Sharlene D. Newman is an American cognitive neuroscientist, executive director of the Alabama Life Research Institute at the University of Alabama (UA), professor in the Department of Psychology at UA, and associate professor in the Department of Psychology and Brain Sciences at Indiana University.
Her research specializes in understanding brain function using neuroimaging methods such as magnetic resonance imaging. She was one of the first to use these imaging techniques to study language processing in the human brain, which has allowed her to determine which regions of the brain are involved in different language functions. She has also worked to use neuroimaging to understand other aspects of brain function, such as executive function, mathematical and spatial processing, drug addiction and psychopathology.
Newman was born in Abbeville, Alabama. She studied electrical engineering at Vanderbilt University and graduated with a bachelor’s degree in 1993. At the University of Alabama at Birmingham, she earned a master’s degree in 1996 and a doctorate in biomedical engineering in 1999.
Newman began her postdoctoral research on language processing using functional magnetic resonance imaging (fMRI) in 1999 at Carnegie Mellon University, where she was later awarded an associate professorship. Her work was among the first research efforts to investigate complex language function and processing in the human brain using neuroimaging methods. In her postdoctoral phase, she investigated which brain regions are involved in different functions of sentence comprehension and other language processes. She also worked on applying machine learning methods to fMRI data to identify different cognitive functions from brain images.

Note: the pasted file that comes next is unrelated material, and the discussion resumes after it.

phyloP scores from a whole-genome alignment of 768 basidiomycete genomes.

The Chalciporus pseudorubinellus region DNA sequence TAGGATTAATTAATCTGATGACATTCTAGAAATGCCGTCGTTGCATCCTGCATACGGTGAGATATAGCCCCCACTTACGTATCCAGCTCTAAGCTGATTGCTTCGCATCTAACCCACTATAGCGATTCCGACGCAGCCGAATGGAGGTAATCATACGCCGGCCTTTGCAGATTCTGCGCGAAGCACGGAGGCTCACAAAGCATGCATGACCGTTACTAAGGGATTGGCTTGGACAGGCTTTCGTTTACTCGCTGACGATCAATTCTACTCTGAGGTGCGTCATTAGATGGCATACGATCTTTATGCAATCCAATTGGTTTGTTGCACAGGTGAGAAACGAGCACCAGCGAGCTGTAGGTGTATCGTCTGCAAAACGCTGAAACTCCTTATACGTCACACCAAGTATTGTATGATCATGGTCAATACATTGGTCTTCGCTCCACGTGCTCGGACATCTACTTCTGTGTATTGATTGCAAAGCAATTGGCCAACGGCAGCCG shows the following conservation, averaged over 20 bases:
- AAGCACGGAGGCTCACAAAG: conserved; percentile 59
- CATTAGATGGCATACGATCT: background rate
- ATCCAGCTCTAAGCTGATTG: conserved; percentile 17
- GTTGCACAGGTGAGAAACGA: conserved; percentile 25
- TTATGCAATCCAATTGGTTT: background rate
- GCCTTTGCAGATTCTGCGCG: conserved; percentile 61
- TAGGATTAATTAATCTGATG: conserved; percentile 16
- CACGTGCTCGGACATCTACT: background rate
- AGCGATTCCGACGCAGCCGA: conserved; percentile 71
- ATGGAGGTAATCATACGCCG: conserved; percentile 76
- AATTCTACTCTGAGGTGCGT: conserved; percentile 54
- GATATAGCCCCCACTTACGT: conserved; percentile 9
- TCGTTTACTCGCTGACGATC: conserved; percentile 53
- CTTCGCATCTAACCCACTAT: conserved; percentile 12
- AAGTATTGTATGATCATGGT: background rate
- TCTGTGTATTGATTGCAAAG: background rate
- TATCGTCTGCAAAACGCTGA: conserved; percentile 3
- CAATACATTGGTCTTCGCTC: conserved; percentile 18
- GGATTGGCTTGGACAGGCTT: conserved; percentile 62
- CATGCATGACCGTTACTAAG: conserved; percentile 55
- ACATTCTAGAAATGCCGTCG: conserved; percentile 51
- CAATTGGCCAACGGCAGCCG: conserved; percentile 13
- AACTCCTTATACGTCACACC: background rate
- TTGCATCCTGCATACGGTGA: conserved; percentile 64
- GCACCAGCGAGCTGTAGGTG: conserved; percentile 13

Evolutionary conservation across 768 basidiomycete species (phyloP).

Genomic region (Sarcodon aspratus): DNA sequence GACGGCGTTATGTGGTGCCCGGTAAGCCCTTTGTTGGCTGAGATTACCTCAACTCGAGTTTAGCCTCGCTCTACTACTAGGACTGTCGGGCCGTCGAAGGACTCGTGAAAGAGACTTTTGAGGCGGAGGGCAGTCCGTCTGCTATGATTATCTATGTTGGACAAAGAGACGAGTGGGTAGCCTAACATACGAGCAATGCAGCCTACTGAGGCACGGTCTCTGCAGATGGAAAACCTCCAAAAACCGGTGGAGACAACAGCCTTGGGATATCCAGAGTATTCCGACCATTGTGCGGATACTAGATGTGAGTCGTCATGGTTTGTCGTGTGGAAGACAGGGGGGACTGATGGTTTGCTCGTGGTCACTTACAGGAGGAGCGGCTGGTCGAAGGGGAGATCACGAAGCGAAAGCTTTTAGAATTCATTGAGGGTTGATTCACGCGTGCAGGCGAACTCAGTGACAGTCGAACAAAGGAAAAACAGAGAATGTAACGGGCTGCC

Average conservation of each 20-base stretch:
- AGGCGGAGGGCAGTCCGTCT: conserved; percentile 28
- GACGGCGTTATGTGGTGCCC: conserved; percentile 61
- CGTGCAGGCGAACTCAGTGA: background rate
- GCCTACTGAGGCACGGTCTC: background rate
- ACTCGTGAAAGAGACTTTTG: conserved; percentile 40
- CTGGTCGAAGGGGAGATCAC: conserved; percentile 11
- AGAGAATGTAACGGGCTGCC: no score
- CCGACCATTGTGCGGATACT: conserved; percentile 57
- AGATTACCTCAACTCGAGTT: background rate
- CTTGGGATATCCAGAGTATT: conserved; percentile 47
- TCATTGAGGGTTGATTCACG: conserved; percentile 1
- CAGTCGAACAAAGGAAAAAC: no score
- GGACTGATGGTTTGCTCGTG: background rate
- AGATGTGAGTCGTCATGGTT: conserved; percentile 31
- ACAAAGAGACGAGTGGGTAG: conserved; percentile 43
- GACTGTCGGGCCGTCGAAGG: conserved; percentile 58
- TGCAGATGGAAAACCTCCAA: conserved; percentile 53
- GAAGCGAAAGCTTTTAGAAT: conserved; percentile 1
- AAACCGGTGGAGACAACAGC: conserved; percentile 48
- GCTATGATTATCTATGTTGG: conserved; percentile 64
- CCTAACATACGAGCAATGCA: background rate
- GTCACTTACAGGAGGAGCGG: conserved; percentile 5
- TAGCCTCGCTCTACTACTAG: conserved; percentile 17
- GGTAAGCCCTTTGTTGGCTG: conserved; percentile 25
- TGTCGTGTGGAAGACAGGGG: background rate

In 2004, Newman moved to the Department of Psychological and Brain Sciences at Indiana University, where she has been a professor since 2017. From 2016 to 2019, she was associate vice provost for undergraduate education and in 2018 was named the Herman B. Wells Endowed Professor. At Indiana University, she continued her research on complex language functions, using functional magnetic resonance imaging to understand brain functions involved in sentence comprehension, bilingual learning, and sign language learning. She also studied mathematical and spatial skills in adults and children.
Newman co-founded the Imaging Research Facility at Indiana University and later became its director. Here she used imaging techniques to understand how substances such as alcohol and cannabis affect brain function. Her research also looked at other aspects of brain health, such as schizophrenia, epilepsy, and concussions.
As of 2019, Newman is the executive director of the Alabama Life Research Institute at the University of Alabama, an interdisciplinary research institute focused on health research. Newman was awarded the 2018 Woman of the Year Award by the City of Bloomington, Indiana, for her work to improve educational opportunities for young black girls and women.